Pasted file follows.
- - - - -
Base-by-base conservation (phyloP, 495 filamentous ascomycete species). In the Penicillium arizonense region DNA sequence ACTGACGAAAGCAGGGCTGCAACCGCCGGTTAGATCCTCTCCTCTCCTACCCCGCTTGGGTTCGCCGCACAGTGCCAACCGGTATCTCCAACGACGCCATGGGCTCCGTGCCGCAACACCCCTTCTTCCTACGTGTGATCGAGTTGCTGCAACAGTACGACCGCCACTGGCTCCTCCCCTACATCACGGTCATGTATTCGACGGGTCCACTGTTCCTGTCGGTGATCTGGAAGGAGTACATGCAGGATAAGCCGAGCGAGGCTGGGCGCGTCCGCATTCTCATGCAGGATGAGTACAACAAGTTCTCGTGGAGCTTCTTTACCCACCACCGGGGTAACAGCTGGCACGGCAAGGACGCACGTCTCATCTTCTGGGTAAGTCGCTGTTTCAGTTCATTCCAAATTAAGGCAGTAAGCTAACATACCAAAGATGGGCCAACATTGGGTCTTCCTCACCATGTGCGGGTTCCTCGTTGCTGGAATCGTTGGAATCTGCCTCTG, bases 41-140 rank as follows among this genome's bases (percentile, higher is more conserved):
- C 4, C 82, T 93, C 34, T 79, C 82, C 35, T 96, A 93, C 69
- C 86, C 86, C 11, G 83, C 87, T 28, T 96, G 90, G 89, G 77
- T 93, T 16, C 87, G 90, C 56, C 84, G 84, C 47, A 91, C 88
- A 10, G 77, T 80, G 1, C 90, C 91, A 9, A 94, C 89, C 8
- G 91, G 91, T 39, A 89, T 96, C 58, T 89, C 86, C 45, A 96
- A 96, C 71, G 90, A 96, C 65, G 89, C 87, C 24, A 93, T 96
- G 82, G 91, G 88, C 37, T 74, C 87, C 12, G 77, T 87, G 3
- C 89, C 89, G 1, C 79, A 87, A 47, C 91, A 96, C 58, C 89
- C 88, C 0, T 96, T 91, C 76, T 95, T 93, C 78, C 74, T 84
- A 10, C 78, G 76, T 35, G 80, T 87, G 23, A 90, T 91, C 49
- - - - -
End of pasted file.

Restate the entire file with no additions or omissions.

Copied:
Base-by-base conservation (phyloP, 495 filamentous ascomycete species). In the Penicillium arizonense region DNA sequence ACTGACGAAAGCAGGGCTGCAACCGCCGGTTAGATCCTCTCCTCTCCTACCCCGCTTGGGTTCGCCGCACAGTGCCAACCGGTATCTCCAACGACGCCATGGGCTCCGTGCCGCAACACCCCTTCTTCCTACGTGTGATCGAGTTGCTGCAACAGTACGACCGCCACTGGCTCCTCCCCTACATCACGGTCATGTATTCGACGGGTCCACTGTTCCTGTCGGTGATCTGGAAGGAGTACATGCAGGATAAGCCGAGCGAGGCTGGGCGCGTCCGCATTCTCATGCAGGATGAGTACAACAAGTTCTCGTGGAGCTTCTTTACCCACCACCGGGGTAACAGCTGGCACGGCAAGGACGCACGTCTCATCTTCTGGGTAAGTCGCTGTTTCAGTTCATTCCAAATTAAGGCAGTAAGCTAACATACCAAAGATGGGCCAACATTGGGTCTTCCTCACCATGTGCGGGTTCCTCGTTGCTGGAATCGTTGGAATCTGCCTCTG, bases 41-140 rank as follows among this genome's bases (percentile, higher is more conserved):
- C 4, C 82, T 93, C 34, T 79, C 82, C 35, T 96, A 93, C 69
- C 86, C 86, C 11, G 83, C 87, T 28, T 96, G 90, G 89, G 77
- T 93, T 16, C 87, G 90, C 56, C 84, G 84, C 47, A 91, C 88
- A 10, G 77, T 80, G 1, C 90, C 91, A 9, A 94, C 89, C 8
- G 91, G 91, T 39, A 89, T 96, C 58, T 89, C 86, C 45, A 96
- A 96, C 71, G 90, A 96, C 65, G 89, C 87, C 24, A 93, T 96
- G 82, G 91, G 88, C 37, T 74, C 87, C 12, G 77, T 87, G 3
- C 89, C 89, G 1, C 79, A 87, A 47, C 91, A 96, C 58, C 89
- C 88, C 0, T 96, T 91, C 76, T 95, T 93, C 78, C 74, T 84
- A 10, C 78, G 76, T 35, G 80, T 87, G 23, A 90, T 91, C 49